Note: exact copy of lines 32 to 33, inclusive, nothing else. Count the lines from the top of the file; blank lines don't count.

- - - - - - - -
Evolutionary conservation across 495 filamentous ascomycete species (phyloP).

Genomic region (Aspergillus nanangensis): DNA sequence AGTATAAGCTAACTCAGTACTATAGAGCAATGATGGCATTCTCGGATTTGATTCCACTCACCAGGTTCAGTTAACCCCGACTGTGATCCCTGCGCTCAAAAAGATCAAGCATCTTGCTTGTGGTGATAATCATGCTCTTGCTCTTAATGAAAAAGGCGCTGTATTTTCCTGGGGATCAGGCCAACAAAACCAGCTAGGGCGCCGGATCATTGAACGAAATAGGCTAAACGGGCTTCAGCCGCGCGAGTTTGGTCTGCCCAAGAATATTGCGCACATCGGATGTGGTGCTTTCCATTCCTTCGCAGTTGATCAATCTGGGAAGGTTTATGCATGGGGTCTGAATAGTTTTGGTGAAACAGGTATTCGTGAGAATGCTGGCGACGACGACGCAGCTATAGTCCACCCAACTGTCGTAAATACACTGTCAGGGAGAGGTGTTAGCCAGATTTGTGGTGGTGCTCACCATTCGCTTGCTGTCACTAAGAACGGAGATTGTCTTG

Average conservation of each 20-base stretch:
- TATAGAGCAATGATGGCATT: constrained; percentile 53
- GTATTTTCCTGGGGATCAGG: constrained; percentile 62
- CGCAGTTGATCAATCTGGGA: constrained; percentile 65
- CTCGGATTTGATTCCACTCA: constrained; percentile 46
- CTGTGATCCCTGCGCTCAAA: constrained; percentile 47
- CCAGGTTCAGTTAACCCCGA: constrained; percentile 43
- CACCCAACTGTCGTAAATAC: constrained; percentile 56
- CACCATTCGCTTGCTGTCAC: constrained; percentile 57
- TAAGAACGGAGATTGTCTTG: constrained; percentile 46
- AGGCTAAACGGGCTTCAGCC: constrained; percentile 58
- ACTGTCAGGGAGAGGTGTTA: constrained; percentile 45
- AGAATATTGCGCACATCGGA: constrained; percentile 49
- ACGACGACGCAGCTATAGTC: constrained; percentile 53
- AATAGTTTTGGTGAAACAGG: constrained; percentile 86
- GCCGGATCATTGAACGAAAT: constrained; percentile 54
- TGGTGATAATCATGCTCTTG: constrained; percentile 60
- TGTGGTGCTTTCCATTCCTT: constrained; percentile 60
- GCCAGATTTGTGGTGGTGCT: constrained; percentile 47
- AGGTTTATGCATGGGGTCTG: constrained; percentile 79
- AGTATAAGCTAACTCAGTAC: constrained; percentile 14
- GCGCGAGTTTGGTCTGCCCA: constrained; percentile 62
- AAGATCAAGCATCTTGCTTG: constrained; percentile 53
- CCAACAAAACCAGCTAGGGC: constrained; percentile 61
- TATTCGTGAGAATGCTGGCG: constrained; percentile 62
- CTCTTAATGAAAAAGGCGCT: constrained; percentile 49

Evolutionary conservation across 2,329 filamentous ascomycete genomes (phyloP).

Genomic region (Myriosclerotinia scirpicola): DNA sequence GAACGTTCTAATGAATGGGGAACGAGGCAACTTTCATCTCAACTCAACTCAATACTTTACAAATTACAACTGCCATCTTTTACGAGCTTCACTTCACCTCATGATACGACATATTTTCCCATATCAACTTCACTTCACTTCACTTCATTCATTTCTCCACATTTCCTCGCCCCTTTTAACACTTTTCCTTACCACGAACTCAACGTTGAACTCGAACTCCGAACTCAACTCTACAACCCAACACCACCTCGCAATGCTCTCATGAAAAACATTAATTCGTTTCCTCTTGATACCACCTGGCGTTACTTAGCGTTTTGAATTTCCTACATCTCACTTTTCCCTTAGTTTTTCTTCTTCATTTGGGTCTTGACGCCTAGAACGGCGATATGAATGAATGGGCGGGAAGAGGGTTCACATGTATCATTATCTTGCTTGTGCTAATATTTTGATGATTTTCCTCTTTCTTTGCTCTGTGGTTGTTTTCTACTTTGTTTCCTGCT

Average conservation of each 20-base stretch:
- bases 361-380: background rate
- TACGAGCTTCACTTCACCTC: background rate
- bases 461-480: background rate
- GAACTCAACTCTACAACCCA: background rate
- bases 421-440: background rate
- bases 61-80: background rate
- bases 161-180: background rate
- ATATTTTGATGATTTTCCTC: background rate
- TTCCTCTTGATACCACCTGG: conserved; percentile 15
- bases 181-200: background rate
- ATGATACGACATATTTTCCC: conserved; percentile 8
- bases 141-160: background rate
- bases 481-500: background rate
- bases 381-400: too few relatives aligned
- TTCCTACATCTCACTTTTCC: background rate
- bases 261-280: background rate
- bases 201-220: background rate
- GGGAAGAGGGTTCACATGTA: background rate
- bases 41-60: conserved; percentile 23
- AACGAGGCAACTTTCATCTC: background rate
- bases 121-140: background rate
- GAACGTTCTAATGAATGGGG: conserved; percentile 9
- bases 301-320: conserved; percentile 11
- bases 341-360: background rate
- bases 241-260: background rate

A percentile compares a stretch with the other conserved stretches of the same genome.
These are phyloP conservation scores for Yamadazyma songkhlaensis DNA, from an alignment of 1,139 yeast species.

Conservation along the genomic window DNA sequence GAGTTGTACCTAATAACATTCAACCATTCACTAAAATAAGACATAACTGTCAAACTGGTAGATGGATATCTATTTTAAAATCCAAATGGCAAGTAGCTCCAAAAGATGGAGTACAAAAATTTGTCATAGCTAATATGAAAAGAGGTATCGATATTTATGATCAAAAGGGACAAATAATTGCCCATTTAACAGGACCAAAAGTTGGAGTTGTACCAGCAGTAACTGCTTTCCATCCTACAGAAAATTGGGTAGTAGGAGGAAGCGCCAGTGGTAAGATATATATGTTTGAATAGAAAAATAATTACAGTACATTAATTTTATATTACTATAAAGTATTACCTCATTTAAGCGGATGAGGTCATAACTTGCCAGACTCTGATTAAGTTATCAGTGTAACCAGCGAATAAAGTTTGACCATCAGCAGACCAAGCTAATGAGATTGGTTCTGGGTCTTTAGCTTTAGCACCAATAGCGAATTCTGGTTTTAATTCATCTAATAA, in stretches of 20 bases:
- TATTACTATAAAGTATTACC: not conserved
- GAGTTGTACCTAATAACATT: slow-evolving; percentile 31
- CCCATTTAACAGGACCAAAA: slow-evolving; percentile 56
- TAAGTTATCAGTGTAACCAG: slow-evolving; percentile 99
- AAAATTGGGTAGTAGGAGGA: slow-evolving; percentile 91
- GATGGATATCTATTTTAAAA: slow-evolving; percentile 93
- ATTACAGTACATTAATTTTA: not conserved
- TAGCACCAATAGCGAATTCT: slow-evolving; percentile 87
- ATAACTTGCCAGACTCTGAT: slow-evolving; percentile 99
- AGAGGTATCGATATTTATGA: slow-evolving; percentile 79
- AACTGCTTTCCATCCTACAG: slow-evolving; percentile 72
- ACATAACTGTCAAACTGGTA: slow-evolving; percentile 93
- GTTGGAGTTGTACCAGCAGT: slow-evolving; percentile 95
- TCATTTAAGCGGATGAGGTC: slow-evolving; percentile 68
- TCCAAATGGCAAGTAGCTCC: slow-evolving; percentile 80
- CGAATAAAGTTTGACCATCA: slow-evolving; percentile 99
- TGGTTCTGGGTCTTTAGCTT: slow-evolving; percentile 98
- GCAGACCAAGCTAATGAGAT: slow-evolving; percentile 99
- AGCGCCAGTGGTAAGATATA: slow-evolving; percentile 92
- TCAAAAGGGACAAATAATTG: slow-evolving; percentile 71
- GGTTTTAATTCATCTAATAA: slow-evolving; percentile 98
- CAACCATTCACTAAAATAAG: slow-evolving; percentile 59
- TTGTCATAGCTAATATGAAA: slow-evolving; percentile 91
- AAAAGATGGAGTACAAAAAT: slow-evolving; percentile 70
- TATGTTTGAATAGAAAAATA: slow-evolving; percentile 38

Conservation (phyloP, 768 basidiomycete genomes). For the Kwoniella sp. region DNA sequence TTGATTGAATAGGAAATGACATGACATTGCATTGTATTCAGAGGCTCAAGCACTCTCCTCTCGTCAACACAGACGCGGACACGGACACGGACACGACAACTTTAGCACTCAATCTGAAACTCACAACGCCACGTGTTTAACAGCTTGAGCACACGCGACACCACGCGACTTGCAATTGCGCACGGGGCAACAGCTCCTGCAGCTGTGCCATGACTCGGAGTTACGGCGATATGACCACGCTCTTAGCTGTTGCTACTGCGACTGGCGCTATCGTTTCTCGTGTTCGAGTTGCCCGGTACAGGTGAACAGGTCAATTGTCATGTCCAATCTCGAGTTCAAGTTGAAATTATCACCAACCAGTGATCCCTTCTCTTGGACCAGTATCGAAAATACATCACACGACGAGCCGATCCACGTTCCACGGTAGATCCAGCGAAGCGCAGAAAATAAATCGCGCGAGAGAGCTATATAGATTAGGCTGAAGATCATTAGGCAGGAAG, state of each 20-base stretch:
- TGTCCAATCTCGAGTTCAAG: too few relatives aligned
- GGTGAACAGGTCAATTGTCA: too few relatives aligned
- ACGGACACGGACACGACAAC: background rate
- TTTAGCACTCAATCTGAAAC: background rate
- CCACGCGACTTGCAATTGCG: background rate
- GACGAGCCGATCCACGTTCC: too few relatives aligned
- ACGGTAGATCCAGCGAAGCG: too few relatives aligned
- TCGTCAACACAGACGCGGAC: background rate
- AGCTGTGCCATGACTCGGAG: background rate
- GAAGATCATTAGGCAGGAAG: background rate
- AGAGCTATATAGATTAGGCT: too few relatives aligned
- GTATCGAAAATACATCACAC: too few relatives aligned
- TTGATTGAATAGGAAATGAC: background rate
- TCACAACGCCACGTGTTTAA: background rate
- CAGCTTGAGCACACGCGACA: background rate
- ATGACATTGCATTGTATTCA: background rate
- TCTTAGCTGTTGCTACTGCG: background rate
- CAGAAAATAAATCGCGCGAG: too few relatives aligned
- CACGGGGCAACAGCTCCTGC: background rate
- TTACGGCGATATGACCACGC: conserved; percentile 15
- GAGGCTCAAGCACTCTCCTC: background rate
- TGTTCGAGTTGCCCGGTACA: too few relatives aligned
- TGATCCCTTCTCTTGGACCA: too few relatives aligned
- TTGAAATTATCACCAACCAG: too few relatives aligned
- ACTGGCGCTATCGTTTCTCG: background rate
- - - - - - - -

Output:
- bases 361-380: background rate
- TACGAGCTTCACTTCACCTC: background rate